Arrival in some places doesn’t always meet expectations. From stories I had read of Taketomi, I had built up a picture of a sleepy subtropical paradise. This island at the southwestern end of the Okinawan chain was, I learned, a place of coral-sand streets and quaint Okinawan life, an island where cars were banned and where life gently plodded along at the pace of a water buffalo — and a slow-moving one at that.
So after being jetted over to the island on the fastest boat I’ve ever traveled on in my life, walking over the car park, which looked as if it could handle serious numbers of tour buses, and continuing on the tarmac road past the huge visitor center and the helicopter landing pad, I thought it wise to adjust the image of Taketomi a tad.
Word has certainly got around about Taketomi. Locals relate how in the summer months the narrow streets of the very spread-out main village are thick with visitors. Since 90 percent of the island’s income comes from tourism, the locals would, of course, be the last ones to complain about that situation. To appreciate Taketomi at its charming best, then, it is necessary to arrive in the off-season. Not that the off-season means having to compromise with the weather: While Tokyo is shivering in late November, Taketomi basks in a balmy sandals-and-shorts heat.
Less than 6 sq. km in area, tiny Taketomi is part of the Yaeyama Islands, which from the perspective of Tokyo dwellers have an attractively remote air about them. Taiwan is nearer than the main island of Okinawa, and the Philippines are closer than Kyushu. Of all the places in this country, the Yaeyamas are the one where you feel least like you are in Japan. And this perception of otherness is certainly felt by the Taketomi islanders themselves: On the huge map in the visitor center “Japan” is written over distant Honshu in the same script and style as “China” is inscribed below Beijing, as though signifying some foreign land.
On Taketomi, there are no real sights to speak of. The attraction of the island is simply being in the place itself, among the traditional Okinawan houses and the streets of gleaming white coral sand flanked by hibiscus and bougainvillea-bedecked walls of coral. With some local modifications, the houses are the ones seen elsewhere in Okinawa, the square-plan, single-story, hipped-roof structures, upon whose orange roofing tiles invariably sits the grinning ceramic figure of a shiisa — a demonic-looking figure placed there to scare off other demons. Even the electricity substation has a traditional appearance, built as it is in the style of an old Okinawan house and with its own shiisa on the roof to ward off any devils with a thirst for power.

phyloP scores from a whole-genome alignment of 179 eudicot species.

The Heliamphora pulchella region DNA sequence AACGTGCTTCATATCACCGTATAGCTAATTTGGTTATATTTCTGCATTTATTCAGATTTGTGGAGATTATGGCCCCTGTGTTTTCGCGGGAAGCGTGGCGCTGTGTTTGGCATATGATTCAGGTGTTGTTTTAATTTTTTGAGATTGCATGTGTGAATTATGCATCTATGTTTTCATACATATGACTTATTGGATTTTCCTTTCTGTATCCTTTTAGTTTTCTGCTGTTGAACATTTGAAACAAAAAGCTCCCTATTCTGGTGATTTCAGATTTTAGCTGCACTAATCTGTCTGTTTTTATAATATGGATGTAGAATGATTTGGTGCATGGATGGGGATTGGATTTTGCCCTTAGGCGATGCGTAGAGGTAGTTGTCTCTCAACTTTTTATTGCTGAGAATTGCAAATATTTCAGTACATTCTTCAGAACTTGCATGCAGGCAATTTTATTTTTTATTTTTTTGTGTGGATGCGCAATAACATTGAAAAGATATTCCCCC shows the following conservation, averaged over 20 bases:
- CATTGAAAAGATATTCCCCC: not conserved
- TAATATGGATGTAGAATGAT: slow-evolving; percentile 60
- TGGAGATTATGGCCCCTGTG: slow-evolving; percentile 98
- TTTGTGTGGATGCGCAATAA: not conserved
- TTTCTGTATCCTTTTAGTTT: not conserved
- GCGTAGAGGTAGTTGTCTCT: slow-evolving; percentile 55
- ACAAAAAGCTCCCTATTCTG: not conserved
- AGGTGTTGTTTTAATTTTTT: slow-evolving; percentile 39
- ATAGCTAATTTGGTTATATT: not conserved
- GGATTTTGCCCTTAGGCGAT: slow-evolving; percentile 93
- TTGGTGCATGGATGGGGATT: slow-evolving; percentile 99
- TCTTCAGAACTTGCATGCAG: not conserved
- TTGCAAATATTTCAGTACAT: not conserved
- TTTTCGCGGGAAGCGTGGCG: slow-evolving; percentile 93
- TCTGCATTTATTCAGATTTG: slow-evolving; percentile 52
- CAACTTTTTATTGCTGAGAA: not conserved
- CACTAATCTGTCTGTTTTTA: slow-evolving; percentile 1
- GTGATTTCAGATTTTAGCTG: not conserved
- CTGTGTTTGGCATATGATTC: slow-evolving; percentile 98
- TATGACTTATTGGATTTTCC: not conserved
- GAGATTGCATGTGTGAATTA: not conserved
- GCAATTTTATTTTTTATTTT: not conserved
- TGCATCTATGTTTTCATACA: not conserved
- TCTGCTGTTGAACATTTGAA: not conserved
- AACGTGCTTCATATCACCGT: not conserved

It is the streets of coral sand, though, that are the real delight and make Taketomi seem as if somebody decided to build the village on a huge stretch of beach. Along these streets, the water-buffalo carts slowly make their way bearing their gaggles of tourists. For the pedestrian, a more pleasant street surface would be hard to imagine. Islanders get up early and sweep the sand clean, so that the first person walking along leaves their footprints in it as if upon freshly fallen snow.
Though sand is seen everywhere in the village, beaches on the island are few in number, with the best known being Kondoi Beach on the east coast. Tropical fish darting through the sparkling water make this area a popular spot for snorkeling, but it’s the actual sand itself close by this beach that most visitors are keen to inspect. Coral seas are home to tiny creatures known as foramenifera, and the spines on their calcareous skeletons result in a star-like shape. When these skeletons accumulate on a beach in sufficient numbers, they produce the phenomenon of hoshizuna — star sand. And it is for these minuscule star shapes that the tourists assiduously sift through the sand, the better organized bringing along their own sieves for the purpose.
Other life on the island is appropriately exotic. Just about all the trees and plants on Taketomi are utterly unlike anything seen on the mainland. Large exquisite butterflies lazily flutter around the place. As the locals cheerily inform you, Taketomi is crawling with the highly venomous snakes known as habu, found throughout Okinawa. The island’s crows, though, are diminutive, pigeon-size creatures with a high, effeminate caw — agreeably different to the raven-size jungle crows that glare at you balefully on the Tokyo street.
A more melodious sound of Taketomi is that of the sanshin, the three-stringed instrument somewhat similar to the more familiar shamisen of the mainland. It is the sanshin that buffalo-cart drivers often play to serenade the rubberneckers as they haul them around the sandy lanes. The sanshin, though, is held in real affection and is not just something brought out for the diversion of tourists: on a quiet morning far from the tourist trail you can hear someone playing the instrument purely for their own amusement. Despite all this exotica, though, Taketomi is still Japan, and so it shares the odd Japanese predilection for celebrating the hour of 5 p.m. by playing a five-second musical trill from some speaker or other on the street.
If it is a little peace and serenity in a lovely island setting you seek outside the summer months, Taketomi is the place to find it. The air is clean, and in the warm nights the stars burn with a brilliance never seen in the big city. And it is at night that the tranquillity really descends on the place, when the only sounds are the low hum of insects, the lilting melody of a distant sanshin or the dry rustle as a fruit bat lands among the leaves of a palm tree.